Epical Art


In the book Stephen Hero, James Joyce’s titular character defines beauty and the artist’s comprehension of his/her own art. Stephen writes an esthetic thesis with theories borrowed from Thomas Aquinas and Plato. In it, he states that there are three kinds of art:

“He proclaimed at the outset that art was the human disposition of intelligible or sensible matter for an esthetic end, and he announced further that all such human dispositions must fall into the divisions of three distinct natural kinds, lyrical epical and dramatic. Lyrical art, he said, is the art whereby the artist sets forth his image in immediate relation to himself; epical art is the art whereby the artist sets forth his image in immediate relation to himself and to others; and dramatic art is the art whereby the artist sets forth his image in immediate relation to others.”

I find this concept fairly fascinating. Most of us who create art, in whatever medium we choose, probably don’t think to categorize it in such a way. A blog post, by its nature, is epical art since it comes from me with you in mind. If I wrote a very personal piece and chose not to publish it (which I’ve done, but ended up publishing anyway), it would be lyrical art. If I wrote a treatise on how T-Rex are obviously far superior to unicorns, expecting that you would argue amongst yourselves in the comment section, it would be dramatic art.

Most of us probably don’t think of blogs as art. At least, I don’t. With the exception of the fiction I write on here, I don’t really think of these words and this blog as an art form, or at least, I never thought of it that way before. Honestly, I don’t really think of the little animal doodles I do as art either, even though they are closer in nature to the traditional concept of art. I think of them more as doodles to pass the time.


I tend to think of this blog, for the most part, as doodles to pass the time, too: word doodles, if you will. These blog posts, while some are indeed very personal, are just a snapshot, a slice of life. I don’t really think of myself as a writer. I write, but that doesn’t make me a writer. I’m curious as to what Stephen and Joyce would say on the concept of blogs. How would they categorize us?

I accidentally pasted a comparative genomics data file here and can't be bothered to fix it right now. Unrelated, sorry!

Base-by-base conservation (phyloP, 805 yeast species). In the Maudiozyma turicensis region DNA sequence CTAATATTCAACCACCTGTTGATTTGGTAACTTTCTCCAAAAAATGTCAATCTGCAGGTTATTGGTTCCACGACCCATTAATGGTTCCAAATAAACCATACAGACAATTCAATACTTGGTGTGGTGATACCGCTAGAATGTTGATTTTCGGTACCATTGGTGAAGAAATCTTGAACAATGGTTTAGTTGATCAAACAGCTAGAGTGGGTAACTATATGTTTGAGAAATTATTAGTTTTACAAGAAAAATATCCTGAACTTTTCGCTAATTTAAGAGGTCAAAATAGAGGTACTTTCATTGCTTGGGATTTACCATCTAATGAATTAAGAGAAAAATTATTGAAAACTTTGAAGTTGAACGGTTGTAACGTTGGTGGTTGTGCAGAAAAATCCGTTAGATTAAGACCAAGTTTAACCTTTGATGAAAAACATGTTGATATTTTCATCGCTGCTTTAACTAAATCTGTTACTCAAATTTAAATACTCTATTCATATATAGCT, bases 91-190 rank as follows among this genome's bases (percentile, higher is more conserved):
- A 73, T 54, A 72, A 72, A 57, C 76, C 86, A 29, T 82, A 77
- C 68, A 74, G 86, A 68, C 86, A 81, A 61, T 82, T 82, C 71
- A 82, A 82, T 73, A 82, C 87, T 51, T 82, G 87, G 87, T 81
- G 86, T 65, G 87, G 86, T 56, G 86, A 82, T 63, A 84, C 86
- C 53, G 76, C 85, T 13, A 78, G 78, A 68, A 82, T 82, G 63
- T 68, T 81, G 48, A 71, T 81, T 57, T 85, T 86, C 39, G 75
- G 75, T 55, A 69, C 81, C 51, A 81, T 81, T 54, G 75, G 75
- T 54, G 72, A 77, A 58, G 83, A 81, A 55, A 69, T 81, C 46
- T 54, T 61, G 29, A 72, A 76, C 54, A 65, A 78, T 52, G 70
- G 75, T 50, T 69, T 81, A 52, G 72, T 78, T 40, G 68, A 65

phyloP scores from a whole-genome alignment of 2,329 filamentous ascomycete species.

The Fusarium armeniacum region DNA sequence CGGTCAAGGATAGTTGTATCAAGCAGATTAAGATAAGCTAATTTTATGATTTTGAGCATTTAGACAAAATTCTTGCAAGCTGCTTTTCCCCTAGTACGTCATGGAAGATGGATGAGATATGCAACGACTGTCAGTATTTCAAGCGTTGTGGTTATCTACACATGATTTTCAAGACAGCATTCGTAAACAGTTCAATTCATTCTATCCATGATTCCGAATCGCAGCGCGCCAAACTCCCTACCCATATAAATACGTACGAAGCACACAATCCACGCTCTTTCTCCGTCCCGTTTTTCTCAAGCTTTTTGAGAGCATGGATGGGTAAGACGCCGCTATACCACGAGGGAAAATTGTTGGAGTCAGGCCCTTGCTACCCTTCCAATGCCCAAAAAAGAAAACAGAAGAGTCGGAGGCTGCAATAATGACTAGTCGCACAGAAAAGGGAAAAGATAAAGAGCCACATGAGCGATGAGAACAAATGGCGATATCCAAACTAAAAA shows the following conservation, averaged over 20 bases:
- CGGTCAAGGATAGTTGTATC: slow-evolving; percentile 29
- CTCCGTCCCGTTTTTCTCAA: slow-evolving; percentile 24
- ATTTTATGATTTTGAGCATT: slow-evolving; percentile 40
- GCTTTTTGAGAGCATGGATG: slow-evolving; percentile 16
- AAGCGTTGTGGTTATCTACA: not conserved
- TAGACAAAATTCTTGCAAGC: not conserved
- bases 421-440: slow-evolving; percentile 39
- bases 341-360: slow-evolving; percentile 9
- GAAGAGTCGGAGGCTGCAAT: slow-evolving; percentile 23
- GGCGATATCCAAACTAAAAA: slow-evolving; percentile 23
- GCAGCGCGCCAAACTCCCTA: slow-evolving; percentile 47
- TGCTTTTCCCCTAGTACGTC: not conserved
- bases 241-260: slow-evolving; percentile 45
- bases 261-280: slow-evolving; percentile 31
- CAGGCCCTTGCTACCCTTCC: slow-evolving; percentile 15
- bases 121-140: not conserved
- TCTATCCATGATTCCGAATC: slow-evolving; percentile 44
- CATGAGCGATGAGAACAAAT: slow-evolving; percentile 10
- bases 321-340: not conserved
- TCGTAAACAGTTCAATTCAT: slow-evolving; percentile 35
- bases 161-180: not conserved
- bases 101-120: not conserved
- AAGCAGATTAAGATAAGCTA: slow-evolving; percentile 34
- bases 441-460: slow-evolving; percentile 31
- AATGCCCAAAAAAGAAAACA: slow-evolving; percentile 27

I don’t write often about the mundane details and happenings of my life; I write more about things, concepts, emotions that get stuck in my head, like this one. I have to pry them out with a keyboard for you to read. I was doing that before you were even there to read them, which in a sense, made my blog lyrical art before you found me.

I find the definition of art in all its forms fascinating, just like Stephen in the book. What constitutes art? Is someone who creates difficult pieces on an Etch-A-Sketch any less an artist than Michelangelo?


While that piece looks like something mass-produced that you’d find in the office of a used car salesman, does the difficulty level of the medium make it more artistic? Does the mere knowledge that that drawing took 70 to 80 hours to create factor into it? If it was a simple pencil drawing instead of Etch-A-Sketch art, we probably wouldn’t be looking at it.

And then there’s subject matter. I create little animals doodles. When I was creating physical instead of digital art, I drew people. I never created anything with a message. My art is not political or contentious in any way, unless you want to say that my drawing of a raccoon isn’t realistic, which is true. My blog posts tend to be much more controversial. There have been meaningful debates on this blog on politics, religion and news happenings. Is a post that I wrote about the Boston bombings less art than the children’s story I wrote? Both of those posts came from my brain and I had to work to arrange the words into meaningful sentences.

When we create something, like this blog post, do we think of where the words come from? When I write, the words form in my mind and nag at me until I write them down. I’m not sure how it works for the rest of you, but most of the time, for me, the words will form in my brain long before I write them down. I read that bit in the book several days ago and have been ruminating on it ever so slightly since. It perched in the back left corner of my brain like a molar until this morning when I decided to write this post.

These are all questions for the ages. There are no clear-cut answers. Theologians, philosophers and art majors have debated these questions throughout time. There are no easy answers. I think that, regardless of medium or intent, if it moves you to feel something, whether it be dread, anger or joy; if it makes you think or feel, it is art. In that sense, nature is the greatest artist of all.

What’s your take? As a blogger, do you think of yourself as an artist?